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gawk: Debugging Terms

 
 14.1.2 Debugging Concepts
 -------------------------
 
 Before diving in to the details, we need to introduce several important
 concepts that apply to just about all debuggers.  The following list
 defines terms used throughout the rest of this major node:
 
 "Stack frame"
      Programs generally call functions during the course of their
      execution.  One function can call another, or a function can call
      itself (recursion).  You can view the chain of called functions
      (main program calls A, which calls B, which calls C), as a stack of
      executing functions: the currently running function is the topmost
      one on the stack, and when it finishes (returns), the next one down
      then becomes the active function.  Such a stack is termed a "call
      stack".
 
      For each function on the call stack, the system maintains a data
      area that contains the function's parameters, local variables, and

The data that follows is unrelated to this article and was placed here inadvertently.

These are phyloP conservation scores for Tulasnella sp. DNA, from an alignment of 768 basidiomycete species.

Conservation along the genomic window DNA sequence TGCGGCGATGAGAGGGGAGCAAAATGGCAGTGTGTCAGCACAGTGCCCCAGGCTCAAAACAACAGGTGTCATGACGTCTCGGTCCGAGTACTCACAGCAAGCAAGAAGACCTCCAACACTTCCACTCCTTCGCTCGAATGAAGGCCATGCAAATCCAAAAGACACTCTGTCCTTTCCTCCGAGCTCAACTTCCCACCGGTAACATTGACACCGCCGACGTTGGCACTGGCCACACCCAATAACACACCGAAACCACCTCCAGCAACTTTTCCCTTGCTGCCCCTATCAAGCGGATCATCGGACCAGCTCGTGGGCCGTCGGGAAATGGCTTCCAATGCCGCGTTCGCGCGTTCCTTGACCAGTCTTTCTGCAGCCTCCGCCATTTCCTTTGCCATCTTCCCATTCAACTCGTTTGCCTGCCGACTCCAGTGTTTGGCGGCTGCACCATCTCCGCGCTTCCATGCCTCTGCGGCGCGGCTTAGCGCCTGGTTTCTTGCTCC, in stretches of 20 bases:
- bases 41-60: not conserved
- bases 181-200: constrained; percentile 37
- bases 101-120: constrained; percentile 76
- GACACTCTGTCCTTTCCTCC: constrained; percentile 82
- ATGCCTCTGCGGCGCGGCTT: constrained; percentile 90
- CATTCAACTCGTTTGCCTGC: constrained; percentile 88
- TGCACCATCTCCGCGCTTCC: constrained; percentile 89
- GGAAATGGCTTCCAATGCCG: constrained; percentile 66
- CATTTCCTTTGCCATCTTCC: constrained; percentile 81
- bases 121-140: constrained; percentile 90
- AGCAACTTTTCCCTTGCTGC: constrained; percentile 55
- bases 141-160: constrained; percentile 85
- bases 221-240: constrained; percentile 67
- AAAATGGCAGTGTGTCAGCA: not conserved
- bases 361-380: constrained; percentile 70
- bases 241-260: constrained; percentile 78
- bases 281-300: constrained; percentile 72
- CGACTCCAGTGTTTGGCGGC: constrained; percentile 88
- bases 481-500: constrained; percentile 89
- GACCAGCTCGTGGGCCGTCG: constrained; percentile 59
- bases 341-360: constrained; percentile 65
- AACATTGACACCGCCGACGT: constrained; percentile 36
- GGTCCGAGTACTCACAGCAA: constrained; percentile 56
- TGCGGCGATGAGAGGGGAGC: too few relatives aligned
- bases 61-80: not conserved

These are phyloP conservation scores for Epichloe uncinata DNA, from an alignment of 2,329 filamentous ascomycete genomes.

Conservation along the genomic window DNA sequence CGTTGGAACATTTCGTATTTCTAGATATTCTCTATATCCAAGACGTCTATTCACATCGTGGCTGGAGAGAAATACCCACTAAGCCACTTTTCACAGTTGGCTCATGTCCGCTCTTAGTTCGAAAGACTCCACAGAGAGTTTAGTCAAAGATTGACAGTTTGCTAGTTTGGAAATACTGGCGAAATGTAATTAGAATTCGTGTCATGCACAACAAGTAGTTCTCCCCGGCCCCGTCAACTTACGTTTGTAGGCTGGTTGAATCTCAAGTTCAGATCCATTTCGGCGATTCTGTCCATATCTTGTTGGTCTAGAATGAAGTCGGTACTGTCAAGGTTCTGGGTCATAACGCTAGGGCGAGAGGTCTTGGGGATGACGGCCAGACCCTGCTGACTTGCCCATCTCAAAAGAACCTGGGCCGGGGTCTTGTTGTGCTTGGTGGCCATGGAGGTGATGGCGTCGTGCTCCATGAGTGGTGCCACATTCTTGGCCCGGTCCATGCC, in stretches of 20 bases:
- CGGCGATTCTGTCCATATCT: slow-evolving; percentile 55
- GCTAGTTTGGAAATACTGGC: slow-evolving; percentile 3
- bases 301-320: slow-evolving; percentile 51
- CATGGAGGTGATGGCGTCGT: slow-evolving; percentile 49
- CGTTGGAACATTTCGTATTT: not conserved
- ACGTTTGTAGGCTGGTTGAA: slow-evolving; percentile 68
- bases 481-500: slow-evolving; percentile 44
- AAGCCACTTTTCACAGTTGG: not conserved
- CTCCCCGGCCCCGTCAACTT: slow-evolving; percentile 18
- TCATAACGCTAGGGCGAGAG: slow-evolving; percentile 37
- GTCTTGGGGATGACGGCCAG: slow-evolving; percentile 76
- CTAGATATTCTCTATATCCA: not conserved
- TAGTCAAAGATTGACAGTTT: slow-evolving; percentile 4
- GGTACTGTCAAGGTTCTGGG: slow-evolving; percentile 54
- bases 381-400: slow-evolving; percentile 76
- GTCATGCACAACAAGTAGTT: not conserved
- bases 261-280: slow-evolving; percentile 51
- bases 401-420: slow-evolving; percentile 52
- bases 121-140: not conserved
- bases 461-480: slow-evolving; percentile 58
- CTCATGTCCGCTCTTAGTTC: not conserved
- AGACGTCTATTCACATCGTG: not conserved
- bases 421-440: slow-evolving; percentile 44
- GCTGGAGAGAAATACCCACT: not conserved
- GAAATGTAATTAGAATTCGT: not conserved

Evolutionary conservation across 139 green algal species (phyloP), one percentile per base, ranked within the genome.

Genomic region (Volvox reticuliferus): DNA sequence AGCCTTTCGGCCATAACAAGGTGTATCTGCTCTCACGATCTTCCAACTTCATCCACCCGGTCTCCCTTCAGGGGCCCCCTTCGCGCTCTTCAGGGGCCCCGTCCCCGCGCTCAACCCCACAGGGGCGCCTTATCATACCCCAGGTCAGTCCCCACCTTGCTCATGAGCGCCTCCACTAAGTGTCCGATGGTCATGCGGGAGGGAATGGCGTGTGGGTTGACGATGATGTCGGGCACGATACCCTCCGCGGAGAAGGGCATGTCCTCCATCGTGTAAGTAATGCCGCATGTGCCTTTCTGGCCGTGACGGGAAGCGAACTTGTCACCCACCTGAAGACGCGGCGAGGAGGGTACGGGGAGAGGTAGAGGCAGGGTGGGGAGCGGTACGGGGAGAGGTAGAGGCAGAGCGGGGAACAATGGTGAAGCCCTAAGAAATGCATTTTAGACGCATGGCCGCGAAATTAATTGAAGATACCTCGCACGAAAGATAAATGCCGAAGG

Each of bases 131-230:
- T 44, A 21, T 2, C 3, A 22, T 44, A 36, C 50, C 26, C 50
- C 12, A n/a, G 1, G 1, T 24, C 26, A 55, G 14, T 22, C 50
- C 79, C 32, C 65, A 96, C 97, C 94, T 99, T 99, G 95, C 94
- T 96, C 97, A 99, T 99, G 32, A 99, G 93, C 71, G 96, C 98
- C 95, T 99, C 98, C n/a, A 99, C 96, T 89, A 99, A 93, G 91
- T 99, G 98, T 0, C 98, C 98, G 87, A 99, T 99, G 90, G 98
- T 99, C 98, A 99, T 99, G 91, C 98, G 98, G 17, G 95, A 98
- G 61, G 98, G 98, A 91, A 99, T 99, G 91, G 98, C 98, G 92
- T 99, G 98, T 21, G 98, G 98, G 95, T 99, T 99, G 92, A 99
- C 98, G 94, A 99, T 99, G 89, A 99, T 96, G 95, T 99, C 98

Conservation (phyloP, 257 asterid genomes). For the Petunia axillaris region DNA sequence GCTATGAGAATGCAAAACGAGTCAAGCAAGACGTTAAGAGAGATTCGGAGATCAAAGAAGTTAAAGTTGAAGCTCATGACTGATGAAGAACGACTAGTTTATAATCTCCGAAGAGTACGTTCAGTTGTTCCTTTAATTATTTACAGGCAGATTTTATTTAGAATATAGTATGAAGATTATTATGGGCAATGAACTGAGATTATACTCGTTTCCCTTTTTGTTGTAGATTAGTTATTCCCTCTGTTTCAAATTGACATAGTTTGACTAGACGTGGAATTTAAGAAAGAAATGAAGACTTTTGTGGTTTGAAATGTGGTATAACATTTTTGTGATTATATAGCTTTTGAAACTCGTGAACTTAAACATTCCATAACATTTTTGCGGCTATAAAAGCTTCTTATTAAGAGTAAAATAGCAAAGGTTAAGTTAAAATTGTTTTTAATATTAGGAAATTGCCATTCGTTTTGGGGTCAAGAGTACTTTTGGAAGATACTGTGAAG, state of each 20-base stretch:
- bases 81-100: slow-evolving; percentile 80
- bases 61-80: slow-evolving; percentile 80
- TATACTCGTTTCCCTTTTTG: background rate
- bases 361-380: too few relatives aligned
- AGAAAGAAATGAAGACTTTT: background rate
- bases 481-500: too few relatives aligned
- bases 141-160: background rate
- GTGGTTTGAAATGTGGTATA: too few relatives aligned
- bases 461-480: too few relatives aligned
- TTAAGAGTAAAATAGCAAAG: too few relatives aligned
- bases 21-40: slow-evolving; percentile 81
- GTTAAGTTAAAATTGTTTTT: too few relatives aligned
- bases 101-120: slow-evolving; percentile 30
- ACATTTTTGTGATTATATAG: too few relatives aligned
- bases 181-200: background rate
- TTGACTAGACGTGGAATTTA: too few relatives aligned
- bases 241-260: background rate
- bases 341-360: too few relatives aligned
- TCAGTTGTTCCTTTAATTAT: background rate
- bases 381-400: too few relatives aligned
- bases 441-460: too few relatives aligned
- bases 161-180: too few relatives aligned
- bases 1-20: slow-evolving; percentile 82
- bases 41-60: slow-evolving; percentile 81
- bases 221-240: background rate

return value, as well as any other "bookkeeping" information needed
      to manage the call stack.  This data area is termed a "stack
      frame".
 
      'gawk' also follows this model, and gives you access to the call
      stack and to each stack frame.  You can see the call stack, as well
      as from where each function on the stack was invoked.  Commands
      that print the call stack print information about each stack frame
      (as detailed later on).
 
 "Breakpoint"
      During debugging, you often wish to let the program run until it
      reaches a certain point, and then continue execution from there one
      statement (or instruction) at a time.  The way to do this is to set
      a "breakpoint" within the program.  A breakpoint is where the
      execution of the program should break off (stop), so that you can
      take over control of the program's execution.  You can add and
      remove as many breakpoints as you like.
 
 "Watchpoint"
      A watchpoint is similar to a breakpoint.  The difference is that
      breakpoints are oriented around the code: stop when a certain point
      in the code is reached.  A watchpoint, however, specifies that
      program execution should stop when a _data value_ is changed.  This
      is useful, as sometimes it happens that a variable receives an
      erroneous value, and it's hard to track down where this happens
      just by looking at the code.  By using a watchpoint, you can stop
      whenever a variable is assigned to, and usually find the errant
      code quite quickly.
 
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